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Non-IPR fullerenes with properly closed shells

Fullerenes with properly closed shells (having exactly half their adjacency eigenvalues strictly positive) are rare. All reported examples obey the isolated-pentagon rule (IPR), usually considered a necessary condition of overall stability, and fall into three series (leapfrogs, carbon cylinders and... Full description

Journal Title: Physical Chemistry Chemical Physics 2010, Vol.12(44), pp.14822-14826
Main Author: Fowler, Patrick W.
Other Authors: Myrvold, Wendy
Format: Electronic Article Electronic Article
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ID: ISSN: 1463-9076 ; E-ISSN: 1463-9084 ; DOI: 10.1039/c0cp01513j
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title: Non-IPR fullerenes with properly closed shells
format: Article
creator:
  • Fowler, Patrick W.
  • Myrvold, Wendy
ispartof: Physical Chemistry Chemical Physics, 2010, Vol.12(44), pp.14822-14826
description: Fullerenes with properly closed shells (having exactly half their adjacency eigenvalues strictly positive) are rare. All reported examples obey the isolated-pentagon rule (IPR), usually considered a necessary condition of overall stability, and fall into three series (leapfrogs, carbon cylinders and sporadic closed shells). It is shown here that there also exist fullerenes with properly closed shells that violate the IPR (‘ super - sporadic ’ fullerenes). All have negative LUMO eigenvalues of small magnitude. Exhaustive search finds four examples with 160 or fewer vertices: one isomer of C 120 , two of C 156 and one of C 160 . The first three contain single pentagon pairs and the fourth, a linear triple of fused pentagons. Larger examples can be found. A capping construction gives a series of properly closed shell fullerenes of C 3 / C 3v symmetry, each with a single fully fused triple of pentagons and ≥632 vertices. Tubular extension of the C 120 example leads a series of C 1 / C s isomer pairs with ≥168 vertices, retaining the single pentagon adjacency and approaching isospectrality with increasing size. Both constructions are conjectured to lead to an infinite number of super-sporadic fullerenes.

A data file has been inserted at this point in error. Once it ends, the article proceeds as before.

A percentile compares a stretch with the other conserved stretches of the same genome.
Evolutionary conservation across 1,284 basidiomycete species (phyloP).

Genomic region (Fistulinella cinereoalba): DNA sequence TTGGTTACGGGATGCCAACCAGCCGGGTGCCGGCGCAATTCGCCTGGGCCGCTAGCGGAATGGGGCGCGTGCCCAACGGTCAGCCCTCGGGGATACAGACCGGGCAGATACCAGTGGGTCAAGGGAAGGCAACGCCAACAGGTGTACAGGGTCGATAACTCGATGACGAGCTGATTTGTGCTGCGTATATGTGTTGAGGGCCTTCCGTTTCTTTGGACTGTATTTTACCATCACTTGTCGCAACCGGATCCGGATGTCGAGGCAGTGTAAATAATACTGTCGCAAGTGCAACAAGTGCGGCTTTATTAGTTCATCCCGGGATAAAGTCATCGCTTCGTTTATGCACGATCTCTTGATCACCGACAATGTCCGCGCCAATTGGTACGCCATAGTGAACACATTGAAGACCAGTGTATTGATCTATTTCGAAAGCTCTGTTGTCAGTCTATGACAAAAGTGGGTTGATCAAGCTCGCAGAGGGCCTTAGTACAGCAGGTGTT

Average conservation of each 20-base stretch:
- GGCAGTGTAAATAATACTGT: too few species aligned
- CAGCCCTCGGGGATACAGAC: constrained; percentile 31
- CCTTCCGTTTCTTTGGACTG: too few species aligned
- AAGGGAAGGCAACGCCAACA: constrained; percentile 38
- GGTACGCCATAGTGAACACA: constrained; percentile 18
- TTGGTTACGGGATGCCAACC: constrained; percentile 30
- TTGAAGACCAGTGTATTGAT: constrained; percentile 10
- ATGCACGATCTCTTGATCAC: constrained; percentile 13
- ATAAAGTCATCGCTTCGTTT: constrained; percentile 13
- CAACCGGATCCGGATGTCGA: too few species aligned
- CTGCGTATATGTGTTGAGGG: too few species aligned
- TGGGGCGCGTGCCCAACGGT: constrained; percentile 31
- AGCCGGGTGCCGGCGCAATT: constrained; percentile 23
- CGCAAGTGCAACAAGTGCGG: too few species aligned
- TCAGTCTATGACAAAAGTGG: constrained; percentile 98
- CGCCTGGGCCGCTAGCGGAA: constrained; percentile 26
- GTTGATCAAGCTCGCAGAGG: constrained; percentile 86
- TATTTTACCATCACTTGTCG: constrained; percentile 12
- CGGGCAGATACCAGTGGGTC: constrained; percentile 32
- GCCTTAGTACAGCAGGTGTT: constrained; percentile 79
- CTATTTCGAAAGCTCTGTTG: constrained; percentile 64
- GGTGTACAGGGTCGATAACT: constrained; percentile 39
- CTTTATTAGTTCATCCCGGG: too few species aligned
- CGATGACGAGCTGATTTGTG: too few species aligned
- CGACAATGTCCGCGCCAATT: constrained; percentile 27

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identifier: ISSN: 1463-9076 ; E-ISSN: 1463-9084 ; DOI: 10.1039/c0cp01513j
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  • 1463-9076
  • 1463-9084
  • 14639084
  • 14639076
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descriptionFullerenes with properly closed shells (having exactly half their adjacency eigenvalues strictly positive) are rare. All reported examples obey the isolated-pentagon rule (IPR), usually considered a necessary condition of overall stability, and fall into three series (leapfrogs, carbon cylinders and sporadic closed shells). It is shown here that there also exist fullerenes with properly closed shells that violate the IPR (‘ super - sporadic ’ fullerenes). All have negative LUMO eigenvalues of small magnitude. Exhaustive search finds four examples with 160 or fewer vertices: one isomer of C 120 , two of C 156 and one of C 160 . The first three contain single pentagon pairs and the fourth, a linear triple of fused pentagons. Larger examples can be found. A capping construction gives a series of properly closed shell fullerenes of C 3 / C 3v symmetry, each with a single fully fused triple of pentagons and ≥632 vertices. Tubular extension of the C 120 example leads a series of C 1 / C s isomer pairs with ≥168 vertices, retaining the single pentagon adjacency and approaching isospectrality with increasing size. Both constructions are conjectured to lead to an infinite number of super-sporadic fullerenes.
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abstractFullerenes with properly closed shells (having exactly half their adjacency eigenvalues strictly positive) are rare. All reported examples obey the isolated-pentagon rule (IPR), usually considered a necessary condition of overall stability, and fall into three series (leapfrogs, carbon cylinders and sporadic closed shells). It is shown here that there also exist fullerenes with properly closed shells that violate the IPR (‘ super - sporadic ’ fullerenes). All have negative LUMO eigenvalues of small magnitude. Exhaustive search finds four examples with 160 or fewer vertices: one isomer of C 120 , two of C 156 and one of C 160 . The first three contain single pentagon pairs and the fourth, a linear triple of fused pentagons. Larger examples can be found. A capping construction gives a series of properly closed shell fullerenes of C 3 / C 3v symmetry, each with a single fully fused triple of pentagons and ≥632 vertices. Tubular extension of the C 120 example leads a series of C 1 / C s isomer pairs with ≥168 vertices, retaining the single pentagon adjacency and approaching isospectrality with increasing size. Both constructions are conjectured to lead to an infinite number of super-sporadic fullerenes.
doi10.1039/c0cp01513j
pages14822-14826
date2010-11-03